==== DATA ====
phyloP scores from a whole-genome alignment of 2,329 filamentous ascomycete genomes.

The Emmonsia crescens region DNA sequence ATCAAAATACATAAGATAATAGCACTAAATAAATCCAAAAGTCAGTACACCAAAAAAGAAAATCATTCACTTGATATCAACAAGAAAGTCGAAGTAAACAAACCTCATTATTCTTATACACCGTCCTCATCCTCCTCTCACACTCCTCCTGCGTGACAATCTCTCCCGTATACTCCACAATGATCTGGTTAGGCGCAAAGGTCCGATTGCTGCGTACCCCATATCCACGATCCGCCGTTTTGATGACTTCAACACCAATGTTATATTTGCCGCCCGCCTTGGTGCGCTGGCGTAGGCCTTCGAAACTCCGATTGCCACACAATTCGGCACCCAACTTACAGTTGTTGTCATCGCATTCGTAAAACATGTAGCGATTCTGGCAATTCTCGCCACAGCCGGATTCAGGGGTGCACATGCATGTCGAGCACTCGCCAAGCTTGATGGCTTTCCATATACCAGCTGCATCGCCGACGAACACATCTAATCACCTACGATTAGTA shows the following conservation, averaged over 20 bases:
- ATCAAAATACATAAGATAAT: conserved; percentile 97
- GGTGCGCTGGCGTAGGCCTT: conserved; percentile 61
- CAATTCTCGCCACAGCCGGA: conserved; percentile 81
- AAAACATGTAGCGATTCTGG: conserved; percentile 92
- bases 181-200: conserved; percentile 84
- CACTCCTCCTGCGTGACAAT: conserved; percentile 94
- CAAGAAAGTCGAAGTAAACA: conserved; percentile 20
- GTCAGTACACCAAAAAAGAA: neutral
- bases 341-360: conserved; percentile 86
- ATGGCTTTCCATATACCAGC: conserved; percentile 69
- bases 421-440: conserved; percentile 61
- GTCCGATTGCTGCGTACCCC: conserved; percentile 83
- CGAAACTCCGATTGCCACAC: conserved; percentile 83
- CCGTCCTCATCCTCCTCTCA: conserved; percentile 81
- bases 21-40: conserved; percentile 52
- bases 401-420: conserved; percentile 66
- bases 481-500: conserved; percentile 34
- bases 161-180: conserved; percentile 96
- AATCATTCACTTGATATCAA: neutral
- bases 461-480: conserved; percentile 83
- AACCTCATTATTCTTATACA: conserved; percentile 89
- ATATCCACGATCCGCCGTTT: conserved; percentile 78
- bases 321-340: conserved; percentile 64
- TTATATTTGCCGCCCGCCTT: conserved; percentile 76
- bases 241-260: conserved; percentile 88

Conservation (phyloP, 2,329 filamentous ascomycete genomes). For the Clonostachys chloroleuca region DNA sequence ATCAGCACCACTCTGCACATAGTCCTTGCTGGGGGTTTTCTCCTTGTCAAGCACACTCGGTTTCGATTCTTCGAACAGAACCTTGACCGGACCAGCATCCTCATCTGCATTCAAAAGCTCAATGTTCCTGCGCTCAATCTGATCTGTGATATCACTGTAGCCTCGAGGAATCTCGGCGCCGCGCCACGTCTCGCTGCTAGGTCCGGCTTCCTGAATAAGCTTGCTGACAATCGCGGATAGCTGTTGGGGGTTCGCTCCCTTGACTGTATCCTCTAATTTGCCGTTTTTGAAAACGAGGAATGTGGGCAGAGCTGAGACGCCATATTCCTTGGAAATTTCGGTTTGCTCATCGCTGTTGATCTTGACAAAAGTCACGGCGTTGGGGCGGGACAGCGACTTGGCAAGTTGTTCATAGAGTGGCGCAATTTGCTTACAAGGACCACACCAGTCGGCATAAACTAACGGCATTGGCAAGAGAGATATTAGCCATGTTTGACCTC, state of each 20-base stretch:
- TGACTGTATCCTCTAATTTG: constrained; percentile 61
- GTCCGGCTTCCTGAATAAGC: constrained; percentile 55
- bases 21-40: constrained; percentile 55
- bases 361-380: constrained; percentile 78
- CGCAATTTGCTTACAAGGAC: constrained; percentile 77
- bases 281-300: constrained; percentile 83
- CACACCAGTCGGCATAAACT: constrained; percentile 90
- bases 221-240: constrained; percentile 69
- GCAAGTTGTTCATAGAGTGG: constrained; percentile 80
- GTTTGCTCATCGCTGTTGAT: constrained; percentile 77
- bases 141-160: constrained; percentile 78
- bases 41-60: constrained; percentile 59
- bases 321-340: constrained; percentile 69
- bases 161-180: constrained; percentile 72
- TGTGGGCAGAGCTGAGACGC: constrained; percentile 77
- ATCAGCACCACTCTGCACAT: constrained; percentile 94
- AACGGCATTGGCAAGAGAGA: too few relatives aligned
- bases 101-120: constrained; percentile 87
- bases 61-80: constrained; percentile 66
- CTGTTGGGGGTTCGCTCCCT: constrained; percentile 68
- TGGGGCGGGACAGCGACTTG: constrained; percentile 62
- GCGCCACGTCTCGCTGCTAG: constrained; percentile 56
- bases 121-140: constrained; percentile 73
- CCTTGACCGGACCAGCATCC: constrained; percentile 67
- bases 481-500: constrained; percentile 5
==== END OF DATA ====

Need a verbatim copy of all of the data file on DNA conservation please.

phyloP scores from a whole-genome alignment of 2,329 filamentous ascomycete genomes.

The Emmonsia crescens region DNA sequence ATCAAAATACATAAGATAATAGCACTAAATAAATCCAAAAGTCAGTACACCAAAAAAGAAAATCATTCACTTGATATCAACAAGAAAGTCGAAGTAAACAAACCTCATTATTCTTATACACCGTCCTCATCCTCCTCTCACACTCCTCCTGCGTGACAATCTCTCCCGTATACTCCACAATGATCTGGTTAGGCGCAAAGGTCCGATTGCTGCGTACCCCATATCCACGATCCGCCGTTTTGATGACTTCAACACCAATGTTATATTTGCCGCCCGCCTTGGTGCGCTGGCGTAGGCCTTCGAAACTCCGATTGCCACACAATTCGGCACCCAACTTACAGTTGTTGTCATCGCATTCGTAAAACATGTAGCGATTCTGGCAATTCTCGCCACAGCCGGATTCAGGGGTGCACATGCATGTCGAGCACTCGCCAAGCTTGATGGCTTTCCATATACCAGCTGCATCGCCGACGAACACATCTAATCACCTACGATTAGTA shows the following conservation, averaged over 20 bases:
- ATCAAAATACATAAGATAAT: conserved; percentile 97
- GGTGCGCTGGCGTAGGCCTT: conserved; percentile 61
- CAATTCTCGCCACAGCCGGA: conserved; percentile 81
- AAAACATGTAGCGATTCTGG: conserved; percentile 92
- bases 181-200: conserved; percentile 84
- CACTCCTCCTGCGTGACAAT: conserved; percentile 94
- CAAGAAAGTCGAAGTAAACA: conserved; percentile 20
- GTCAGTACACCAAAAAAGAA: neutral
- bases 341-360: conserved; percentile 86
- ATGGCTTTCCATATACCAGC: conserved; percentile 69
- bases 421-440: conserved; percentile 61
- GTCCGATTGCTGCGTACCCC: conserved; percentile 83
- CGAAACTCCGATTGCCACAC: conserved; percentile 83
- CCGTCCTCATCCTCCTCTCA: conserved; percentile 81
- bases 21-40: conserved; percentile 52
- bases 401-420: conserved; percentile 66
- bases 481-500: conserved; percentile 34
- bases 161-180: conserved; percentile 96
- AATCATTCACTTGATATCAA: neutral
- bases 461-480: conserved; percentile 83
- AACCTCATTATTCTTATACA: conserved; percentile 89
- ATATCCACGATCCGCCGTTT: conserved; percentile 78
- bases 321-340: conserved; percentile 64
- TTATATTTGCCGCCCGCCTT: conserved; percentile 76
- bases 241-260: conserved; percentile 88

Conservation (phyloP, 2,329 filamentous ascomycete genomes). For the Clonostachys chloroleuca region DNA sequence ATCAGCACCACTCTGCACATAGTCCTTGCTGGGGGTTTTCTCCTTGTCAAGCACACTCGGTTTCGATTCTTCGAACAGAACCTTGACCGGACCAGCATCCTCATCTGCATTCAAAAGCTCAATGTTCCTGCGCTCAATCTGATCTGTGATATCACTGTAGCCTCGAGGAATCTCGGCGCCGCGCCACGTCTCGCTGCTAGGTCCGGCTTCCTGAATAAGCTTGCTGACAATCGCGGATAGCTGTTGGGGGTTCGCTCCCTTGACTGTATCCTCTAATTTGCCGTTTTTGAAAACGAGGAATGTGGGCAGAGCTGAGACGCCATATTCCTTGGAAATTTCGGTTTGCTCATCGCTGTTGATCTTGACAAAAGTCACGGCGTTGGGGCGGGACAGCGACTTGGCAAGTTGTTCATAGAGTGGCGCAATTTGCTTACAAGGACCACACCAGTCGGCATAAACTAACGGCATTGGCAAGAGAGATATTAGCCATGTTTGACCTC, state of each 20-base stretch:
- TGACTGTATCCTCTAATTTG: constrained; percentile 61
- GTCCGGCTTCCTGAATAAGC: constrained; percentile 55
- bases 21-40: constrained; percentile 55
- bases 361-380: constrained; percentile 78
- CGCAATTTGCTTACAAGGAC: constrained; percentile 77
- bases 281-300: constrained; percentile 83
- CACACCAGTCGGCATAAACT: constrained; percentile 90
- bases 221-240: constrained; percentile 69
- GCAAGTTGTTCATAGAGTGG: constrained; percentile 80
- GTTTGCTCATCGCTGTTGAT: constrained; percentile 77
- bases 141-160: constrained; percentile 78
- bases 41-60: constrained; percentile 59
- bases 321-340: constrained; percentile 69
- bases 161-180: constrained; percentile 72
- TGTGGGCAGAGCTGAGACGC: constrained; percentile 77
- ATCAGCACCACTCTGCACAT: constrained; percentile 94
- AACGGCATTGGCAAGAGAGA: too few relatives aligned
- bases 101-120: constrained; percentile 87
- bases 61-80: constrained; percentile 66
- CTGTTGGGGGTTCGCTCCCT: constrained; percentile 68
- TGGGGCGGGACAGCGACTTG: constrained; percentile 62
- GCGCCACGTCTCGCTGCTAG: constrained; percentile 56
- bases 121-140: constrained; percentile 73
- CCTTGACCGGACCAGCATCC: constrained; percentile 67
- bases 481-500: constrained; percentile 5